I shared this story years ago because it helped introduce a topic that confuses many people: Seed starting. And since we are approaching that time of year, I’d like to share it here. If anything, to lift us out of a winter slump by thinking about green, growing things.
Yes, it was 25 years ago when I was invited to be a guest on Ed Hume’s radio show. Ed Hume and his seede company by the same name, are synonymous with cool-climate gardening. For 45 years, his TV and radio show was the longest running gardening show in the world. Gardening in America reached 50 million households in the U.S. and Japan.
I’d known Ed for a long time, so as we sat in the control room, waiting for the sound engineer’s cue, I felt comfortable chatting with the garden guru. “Ed, why are so many people afraid to start their own seeds?”
Ed smiled and replied with an exuberant and calm, voice. “Most seed companies make it sound so complicated, as if your life depended on it.”
He was right. Panic sets in with the mere thought of planting a seed. How can a tiny green sprout cause so much angst in the world? Well, relax. Seeds are easy to start indoors. All you have to do is follow a few basic tennants. Your key to success is learn about your seeds before you add water.
Starting seeds is a rewarding, fun, and economical activity. To start your own vegetable seeds, for example, is like being on a power trip: It’s a “one up” advantage over grocery stores in the quality of food and money you save.
THE ENVELOPE, PLEASE
Seed companies want you to succeed. That’s while you’ll find all kinds of helpful info online, in catalogs, and on the back of seed packets. Now, a couple weeks ago, I shared an easy way to determine when to start your seeds. (Have you subscribed to the Kodiak Daily Mirror?).
I’ll give you a short review. When you pick up an envelope of seeds, turn it over. Voila! How-to-grow instructions. Now most annual flower, herb and vegetable seeds don’t require special treatment to achieve good germination. Start by checking the recommended sowing dates on the packages. Some seeds, like parsley, celery, lobelia, and sweet alyssum, take longer to germinate than others.
To get a more exact sowing date, find the frost-free date. This is the approximate date of the last spring frost. For Kodiak, every year is different, but it’s somewhere between May 1 and May 30. Additionally, be aware of your micro-climate. Are you in a wind tunnel? Are you protected from cold, northwest wind? Weather conditions in town can be vastly different from Bells Flats.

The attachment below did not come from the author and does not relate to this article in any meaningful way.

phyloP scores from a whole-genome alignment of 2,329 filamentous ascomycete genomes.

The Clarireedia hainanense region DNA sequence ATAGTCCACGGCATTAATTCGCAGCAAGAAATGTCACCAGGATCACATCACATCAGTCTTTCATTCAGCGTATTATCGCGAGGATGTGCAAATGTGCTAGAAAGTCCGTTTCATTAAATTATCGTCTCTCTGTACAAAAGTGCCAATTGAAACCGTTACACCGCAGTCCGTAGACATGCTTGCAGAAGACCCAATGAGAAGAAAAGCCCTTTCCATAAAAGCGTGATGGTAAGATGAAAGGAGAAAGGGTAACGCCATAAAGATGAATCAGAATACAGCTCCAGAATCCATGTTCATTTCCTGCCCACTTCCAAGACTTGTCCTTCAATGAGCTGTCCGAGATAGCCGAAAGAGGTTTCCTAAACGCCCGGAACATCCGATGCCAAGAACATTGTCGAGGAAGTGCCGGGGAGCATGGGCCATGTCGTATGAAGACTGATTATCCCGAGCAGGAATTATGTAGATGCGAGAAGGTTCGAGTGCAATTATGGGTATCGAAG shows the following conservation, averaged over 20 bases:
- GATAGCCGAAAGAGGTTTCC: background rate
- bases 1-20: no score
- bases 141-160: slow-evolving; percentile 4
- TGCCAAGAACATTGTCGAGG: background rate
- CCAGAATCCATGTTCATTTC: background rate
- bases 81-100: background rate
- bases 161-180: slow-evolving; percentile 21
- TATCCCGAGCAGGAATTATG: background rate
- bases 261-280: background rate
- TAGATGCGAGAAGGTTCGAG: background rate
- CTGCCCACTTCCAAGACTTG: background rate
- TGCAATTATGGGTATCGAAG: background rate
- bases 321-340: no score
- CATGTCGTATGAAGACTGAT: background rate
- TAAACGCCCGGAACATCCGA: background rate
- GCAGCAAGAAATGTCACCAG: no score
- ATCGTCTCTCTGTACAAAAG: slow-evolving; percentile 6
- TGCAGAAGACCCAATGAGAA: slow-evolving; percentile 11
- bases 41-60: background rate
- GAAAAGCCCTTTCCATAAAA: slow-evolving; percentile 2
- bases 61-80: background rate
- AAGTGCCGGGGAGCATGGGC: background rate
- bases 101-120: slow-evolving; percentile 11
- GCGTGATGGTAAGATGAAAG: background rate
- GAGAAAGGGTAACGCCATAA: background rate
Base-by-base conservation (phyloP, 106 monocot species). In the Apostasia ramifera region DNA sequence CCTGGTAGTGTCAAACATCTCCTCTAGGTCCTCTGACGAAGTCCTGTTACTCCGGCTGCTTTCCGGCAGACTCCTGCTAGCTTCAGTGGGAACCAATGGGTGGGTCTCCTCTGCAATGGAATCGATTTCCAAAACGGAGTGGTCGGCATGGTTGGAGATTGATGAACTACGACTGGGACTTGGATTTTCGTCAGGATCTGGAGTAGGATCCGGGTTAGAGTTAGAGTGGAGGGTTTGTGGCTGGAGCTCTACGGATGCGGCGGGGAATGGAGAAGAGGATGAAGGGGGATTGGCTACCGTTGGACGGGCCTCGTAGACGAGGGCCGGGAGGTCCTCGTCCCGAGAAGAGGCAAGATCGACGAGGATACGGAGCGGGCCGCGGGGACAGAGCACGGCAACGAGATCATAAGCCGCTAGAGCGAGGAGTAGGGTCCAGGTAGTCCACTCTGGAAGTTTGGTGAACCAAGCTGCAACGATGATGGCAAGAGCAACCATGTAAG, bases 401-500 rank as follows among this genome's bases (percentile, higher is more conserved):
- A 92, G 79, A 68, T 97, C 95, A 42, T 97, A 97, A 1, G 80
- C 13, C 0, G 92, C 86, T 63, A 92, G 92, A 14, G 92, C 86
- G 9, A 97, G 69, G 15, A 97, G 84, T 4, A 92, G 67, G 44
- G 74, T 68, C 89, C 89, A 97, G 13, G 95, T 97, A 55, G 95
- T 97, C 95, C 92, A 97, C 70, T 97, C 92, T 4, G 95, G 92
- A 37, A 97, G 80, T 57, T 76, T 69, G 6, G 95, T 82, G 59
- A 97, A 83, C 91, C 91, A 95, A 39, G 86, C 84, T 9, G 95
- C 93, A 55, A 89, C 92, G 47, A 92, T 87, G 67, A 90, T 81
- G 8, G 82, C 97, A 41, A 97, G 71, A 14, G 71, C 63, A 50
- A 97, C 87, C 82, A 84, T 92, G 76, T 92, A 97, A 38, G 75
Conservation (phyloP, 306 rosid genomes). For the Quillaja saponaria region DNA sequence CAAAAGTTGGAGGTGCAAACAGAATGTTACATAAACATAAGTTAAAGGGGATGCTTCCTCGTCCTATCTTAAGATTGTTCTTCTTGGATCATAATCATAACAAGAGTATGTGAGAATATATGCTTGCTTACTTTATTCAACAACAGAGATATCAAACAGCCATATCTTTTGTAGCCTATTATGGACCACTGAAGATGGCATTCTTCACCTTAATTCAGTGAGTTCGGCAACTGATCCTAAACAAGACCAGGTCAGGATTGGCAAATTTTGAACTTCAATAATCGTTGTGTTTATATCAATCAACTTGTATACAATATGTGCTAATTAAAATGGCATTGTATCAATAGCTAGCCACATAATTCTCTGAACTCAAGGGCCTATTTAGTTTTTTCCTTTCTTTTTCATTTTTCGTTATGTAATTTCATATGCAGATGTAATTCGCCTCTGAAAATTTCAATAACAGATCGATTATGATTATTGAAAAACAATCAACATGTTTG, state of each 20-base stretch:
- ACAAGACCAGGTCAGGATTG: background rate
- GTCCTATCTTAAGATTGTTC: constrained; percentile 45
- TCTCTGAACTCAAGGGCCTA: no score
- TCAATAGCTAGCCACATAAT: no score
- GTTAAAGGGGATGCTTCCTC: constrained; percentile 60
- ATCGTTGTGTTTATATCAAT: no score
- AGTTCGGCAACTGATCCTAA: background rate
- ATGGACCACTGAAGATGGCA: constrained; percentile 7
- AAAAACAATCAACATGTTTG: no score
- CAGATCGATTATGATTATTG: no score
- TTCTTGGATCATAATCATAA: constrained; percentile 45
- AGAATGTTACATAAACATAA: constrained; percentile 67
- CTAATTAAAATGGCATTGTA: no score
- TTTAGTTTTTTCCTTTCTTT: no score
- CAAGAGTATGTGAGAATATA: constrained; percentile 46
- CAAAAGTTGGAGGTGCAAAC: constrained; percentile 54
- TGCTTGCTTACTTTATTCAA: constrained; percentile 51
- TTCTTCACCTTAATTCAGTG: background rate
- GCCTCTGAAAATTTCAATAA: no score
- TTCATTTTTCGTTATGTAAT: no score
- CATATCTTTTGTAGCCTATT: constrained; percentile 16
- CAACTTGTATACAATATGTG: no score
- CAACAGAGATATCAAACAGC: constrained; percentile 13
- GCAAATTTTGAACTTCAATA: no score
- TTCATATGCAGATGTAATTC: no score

One more variable: for gardeners growing under the protection of plastic in the form of low tunnels and hoophouses, the planting date can be as early as February or March.
Okay, to determine the sowing date, count back with the number of weeks required to grow the transplants. Let’s take an example. The sowing instructions found on the back of a seed packet for kale states: “Sow 3-4 weeks before transplanting to the garden.”
Let’s say you want May 15 to be the day for transplanting seedlings outside. With May 15 as you target date, count backwards four weeks, which gives you a sowing date of April 15. Mark your calendar!
Now let’s talk growing tips, beginning with:
Next week, I’ll fill you in on Part 2.
To start seeds, most any container will do — From yogurt cups to used 6-packs from the nursery — so long as it’s at least 3 inches deep to allow for root growth. All containers should be clean and have holes in the bottom for drainage.
I’m not a fan of peat pellets, growing container and planting medium in one. When soaked in water, the pellets swell to seven times their size. Convenient, yes. But they are expensive and they don’t work well in our cool soils: When planted directly in the garden the outer mesh doesn’t readily decompose and the roots can become compacted.
WHAT SOIL IS BEST?
Be aware that if you use soil from the garden to start seedlings indoors, you run the risk of bringing in weeds and disease organisms that can kill your seedlings. Yes, you can sterilize your own garden soil in the oven, but it’s a tedious and smelly chore.
Avoid the stink by using a commercially prepared ‘soil-less’ potting soil which can be found in local stores. I usually start out with a germinating mix and transplant them into a general purpose potting soil.
Remember the story of Goldilocks and the Three Bears? The general rule for seed starting is much the same: Not too warm and not too cold. In other words, start seeds warm but grow seedlings cool. Check the seed packet for the optimum soil temperature, but you’ll find that most seeds germinate best in warm, cozy soil but grow stouter and stronger in cooler temps.
For example, germinate seeds in the warmth of your kitchen and then move them to a cooler space. If your area is quite cool, you might need to employ a seedling heat mat.
Next week I’ll touch on moisture, light, air and fertilizer. Meanwhile, as you calculate your sowing date, harvest encouragement from Ed Home. “Keep things simple!”
And if starting your own seeds still makes you nervous, perhaps a little Zen will help:
“Stop thinking and talking about it and there is nothing you will not be able to know.”